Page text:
Government forces struck back against rebels with attack helicopters and shelling in a fifth straight day of clashes in Damascus. The inability of the military to control the clashes in the capital against lightly armed rebel forces and the deadly bombing of a high-level security meeting a day earlier made Assad's hold on power look increasingly tenuous.
The whereabouts of Assad, his wife and their three young children have been a mystery since the attack that killed his brother-in-law and his defense minister. Assad does not appear in public frequently, and his absence was notable following such a serious blow his inner circle.
The state TV announcement appeared aimed at sending the message that Assad is alive, well and still firmly in charge. It said Assad wished the new defense minister good luck but it did not say where the swearing-in took place. Nor did it show any photos or video of the ceremony, as it usually would.
Thousands of Syrians streamed across the Syrian border into Lebanon, fleeing as fighting in the capital entered its fifth straight day, witnesses said. Residents near the Masnaa crossing point - about 25 miles (40 kilometers) from Damascus - said hundreds of private cars as well as taxis and buses were ferrying people across.
Wednesday's rebel bomb attack struck the harshest blow yet to Assad's regime. The White House said it showed Assad was "losing control" of Syria.
Syrian TV confirmed the deaths of Defense Minister Dawoud Rajha, 65, a former army general and the most senior government official to be killed in the rebels' battle to oust Assad; Gen. Assef Shawkat, 62, the deputy defense minister who is married to Assad's elder sister, Bushra, and is one of the most feared figures in the inner circle; and Hassan Turkmani, 77, a former defense minister who died of his wounds in the hospital.
Also wounded were Interior Minister Mohammed Shaar and Maj. Gen. Hisham Ikhtiar, who heads the National Security Department. State TV said both were in stable condition.
Rebels claimed responsibility, saying they targeted the room where the top government security officials in charge of crushing the revolt were meeting.
Maj. Gen. Robert Mood, the Norwegian head of nearly 300 unarmed U.N. observers in Syria, condemned the violence and encouraged a diplomatic solution, which appears increasingly out of reach. He spoke just hours before a planned U.N. Security council vote on whether to renew the mission's mandate, which expires Friday, and impose new sanctions on the Damascus regime.
"It pains me to say, but we are not on the track for peace in Syria," Mood said in Damascus.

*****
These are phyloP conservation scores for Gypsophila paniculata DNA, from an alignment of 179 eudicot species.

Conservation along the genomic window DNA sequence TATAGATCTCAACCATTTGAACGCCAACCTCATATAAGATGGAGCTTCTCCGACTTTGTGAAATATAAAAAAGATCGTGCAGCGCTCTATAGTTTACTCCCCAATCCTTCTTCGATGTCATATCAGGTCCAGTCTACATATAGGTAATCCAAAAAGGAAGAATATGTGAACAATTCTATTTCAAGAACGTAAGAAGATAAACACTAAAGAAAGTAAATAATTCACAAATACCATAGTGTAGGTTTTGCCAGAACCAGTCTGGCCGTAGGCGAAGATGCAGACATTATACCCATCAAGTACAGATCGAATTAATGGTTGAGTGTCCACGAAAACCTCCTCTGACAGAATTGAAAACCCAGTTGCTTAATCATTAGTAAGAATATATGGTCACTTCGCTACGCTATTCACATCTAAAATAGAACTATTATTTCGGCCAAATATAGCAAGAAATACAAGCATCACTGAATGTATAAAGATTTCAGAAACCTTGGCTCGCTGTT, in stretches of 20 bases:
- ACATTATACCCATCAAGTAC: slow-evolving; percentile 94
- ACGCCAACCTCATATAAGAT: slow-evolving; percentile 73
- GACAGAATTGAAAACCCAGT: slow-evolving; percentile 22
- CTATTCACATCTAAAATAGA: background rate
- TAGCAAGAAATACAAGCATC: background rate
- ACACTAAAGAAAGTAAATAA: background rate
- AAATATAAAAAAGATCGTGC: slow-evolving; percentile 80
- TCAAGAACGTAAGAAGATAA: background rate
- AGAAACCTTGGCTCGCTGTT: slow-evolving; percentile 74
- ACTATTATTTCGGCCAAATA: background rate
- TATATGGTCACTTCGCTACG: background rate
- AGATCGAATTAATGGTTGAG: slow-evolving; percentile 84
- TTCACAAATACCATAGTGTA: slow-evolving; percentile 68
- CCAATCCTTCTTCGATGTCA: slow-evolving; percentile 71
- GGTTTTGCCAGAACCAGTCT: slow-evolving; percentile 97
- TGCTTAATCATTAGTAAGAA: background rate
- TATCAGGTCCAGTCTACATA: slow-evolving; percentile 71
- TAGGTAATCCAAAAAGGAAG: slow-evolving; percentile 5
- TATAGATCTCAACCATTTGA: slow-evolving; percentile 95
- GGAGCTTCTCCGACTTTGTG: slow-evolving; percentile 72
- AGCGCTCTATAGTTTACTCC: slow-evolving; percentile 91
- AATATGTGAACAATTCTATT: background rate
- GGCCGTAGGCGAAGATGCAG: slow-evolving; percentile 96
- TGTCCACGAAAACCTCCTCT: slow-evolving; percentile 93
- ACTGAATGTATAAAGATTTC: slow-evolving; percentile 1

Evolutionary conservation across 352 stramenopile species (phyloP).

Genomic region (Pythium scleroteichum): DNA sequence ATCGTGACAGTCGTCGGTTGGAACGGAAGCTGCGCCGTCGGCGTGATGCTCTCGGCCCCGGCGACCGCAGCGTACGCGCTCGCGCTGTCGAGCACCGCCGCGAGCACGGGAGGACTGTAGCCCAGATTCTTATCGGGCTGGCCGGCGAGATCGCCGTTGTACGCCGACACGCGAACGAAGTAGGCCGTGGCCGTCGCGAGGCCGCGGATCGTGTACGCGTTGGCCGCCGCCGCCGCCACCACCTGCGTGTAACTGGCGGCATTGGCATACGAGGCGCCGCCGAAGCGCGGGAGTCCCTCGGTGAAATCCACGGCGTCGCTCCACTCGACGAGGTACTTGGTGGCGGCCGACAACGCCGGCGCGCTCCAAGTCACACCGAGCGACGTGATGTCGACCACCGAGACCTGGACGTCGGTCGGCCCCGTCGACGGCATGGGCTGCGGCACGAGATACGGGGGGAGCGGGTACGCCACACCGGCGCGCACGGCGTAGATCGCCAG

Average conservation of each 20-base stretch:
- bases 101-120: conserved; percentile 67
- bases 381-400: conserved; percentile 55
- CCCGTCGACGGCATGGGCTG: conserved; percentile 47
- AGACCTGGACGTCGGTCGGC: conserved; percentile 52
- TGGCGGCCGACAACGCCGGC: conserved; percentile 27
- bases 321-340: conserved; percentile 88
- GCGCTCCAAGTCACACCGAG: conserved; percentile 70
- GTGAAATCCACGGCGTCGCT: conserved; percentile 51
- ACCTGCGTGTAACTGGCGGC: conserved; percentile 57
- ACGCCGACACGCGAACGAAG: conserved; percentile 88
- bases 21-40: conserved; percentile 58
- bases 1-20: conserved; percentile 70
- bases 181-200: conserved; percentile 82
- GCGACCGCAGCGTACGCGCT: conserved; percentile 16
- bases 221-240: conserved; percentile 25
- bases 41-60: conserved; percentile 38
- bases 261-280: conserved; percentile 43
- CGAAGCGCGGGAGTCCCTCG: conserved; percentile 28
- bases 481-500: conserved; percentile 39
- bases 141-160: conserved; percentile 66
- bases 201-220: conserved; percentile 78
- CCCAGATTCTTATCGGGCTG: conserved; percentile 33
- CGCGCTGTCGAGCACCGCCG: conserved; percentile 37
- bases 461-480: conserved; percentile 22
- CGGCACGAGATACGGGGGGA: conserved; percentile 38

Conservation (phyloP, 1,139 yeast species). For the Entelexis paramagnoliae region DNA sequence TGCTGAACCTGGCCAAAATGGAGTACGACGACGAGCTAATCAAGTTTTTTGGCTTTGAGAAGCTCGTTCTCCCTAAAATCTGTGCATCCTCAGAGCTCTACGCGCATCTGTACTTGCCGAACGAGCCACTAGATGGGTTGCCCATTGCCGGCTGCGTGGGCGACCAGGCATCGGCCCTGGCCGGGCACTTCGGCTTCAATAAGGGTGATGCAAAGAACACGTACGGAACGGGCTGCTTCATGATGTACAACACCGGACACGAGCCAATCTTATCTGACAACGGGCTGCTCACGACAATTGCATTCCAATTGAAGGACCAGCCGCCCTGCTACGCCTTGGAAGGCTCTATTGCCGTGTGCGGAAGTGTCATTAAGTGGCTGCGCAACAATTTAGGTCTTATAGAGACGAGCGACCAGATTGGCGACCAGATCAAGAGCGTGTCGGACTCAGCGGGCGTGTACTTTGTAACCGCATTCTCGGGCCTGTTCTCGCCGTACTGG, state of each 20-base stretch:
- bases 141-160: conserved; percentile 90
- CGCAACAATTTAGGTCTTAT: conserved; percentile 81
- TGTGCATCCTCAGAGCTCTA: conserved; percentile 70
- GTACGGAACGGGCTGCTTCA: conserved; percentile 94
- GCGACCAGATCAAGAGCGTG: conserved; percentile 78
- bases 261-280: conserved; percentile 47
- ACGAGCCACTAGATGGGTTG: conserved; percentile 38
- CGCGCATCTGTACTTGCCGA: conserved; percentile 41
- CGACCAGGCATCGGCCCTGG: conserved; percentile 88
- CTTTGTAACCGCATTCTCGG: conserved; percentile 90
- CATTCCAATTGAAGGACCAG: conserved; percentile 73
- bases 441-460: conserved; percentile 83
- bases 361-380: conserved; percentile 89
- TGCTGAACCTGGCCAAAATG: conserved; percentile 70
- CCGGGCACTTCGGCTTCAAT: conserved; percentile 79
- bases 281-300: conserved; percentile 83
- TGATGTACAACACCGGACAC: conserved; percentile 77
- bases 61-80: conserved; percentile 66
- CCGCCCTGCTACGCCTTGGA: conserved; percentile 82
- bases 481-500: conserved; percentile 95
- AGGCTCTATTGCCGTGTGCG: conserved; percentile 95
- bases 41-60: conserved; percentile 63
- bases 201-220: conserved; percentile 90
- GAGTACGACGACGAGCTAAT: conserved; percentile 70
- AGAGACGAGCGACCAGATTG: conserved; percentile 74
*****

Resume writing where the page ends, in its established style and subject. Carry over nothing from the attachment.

The UN vote had been scheduled for Wednesday, but was postponed after key Western nations and Russia failed to agree the text of a resolution aimed ending the escalating violence. Russia, a longtime ally of Syria, has stood by the Syrian regime and vowed to veto any measures that could lead to international military intervention.
In Thursday's fighting in Damascus, government forces fired heavy machine guns and mortars in battles with rebels in a number of neighborhoods in the capital, the Britain-based activist group Syrian Observatory for Human Rights said.
Adding to the confusion, Syria's state-run TV warned citizens that gunmen were disguising themselves in military uniforms to carry out attacks.
"Gunmen are wearing Republican Guard uniforms in the neighborhoods of Tadamon, Midan, Qaa and Nahr Aisha, proving that they are planning attacks and crimes," SANA said.
Many residents were fleeing Damascus' Mezzeh neighborhood after troops surrounded it and posted snipers on rooftops while exchanging gunfire with opposition forces.
The Observatory, which relies on a network of activists inside Syria, said rebels damaged one helicopter and disabled three military vehicles.
Rebels fired rocket-propelled grenades at a police station in the Jdeidet Artouz area, killing at least five officers, the group said.
Activist claims could not be independently verified. The Syrian government bars most media from working independently in the country.
The unarmed observers were authorized for 90 days to monitor a cease-fire and implementation of Kofi Annan's six-point peace plan, but the truce never took hold and the monitors have found themselves largely locked down because of the persistent violence.
Mood said the observers "will become relevant when the political process takes off."
Syria's 16-month crisis began with protests inspired by the Arab Spring wave of revolutions, but it has evolved into a civil war, with rebels fighting to topple Assad.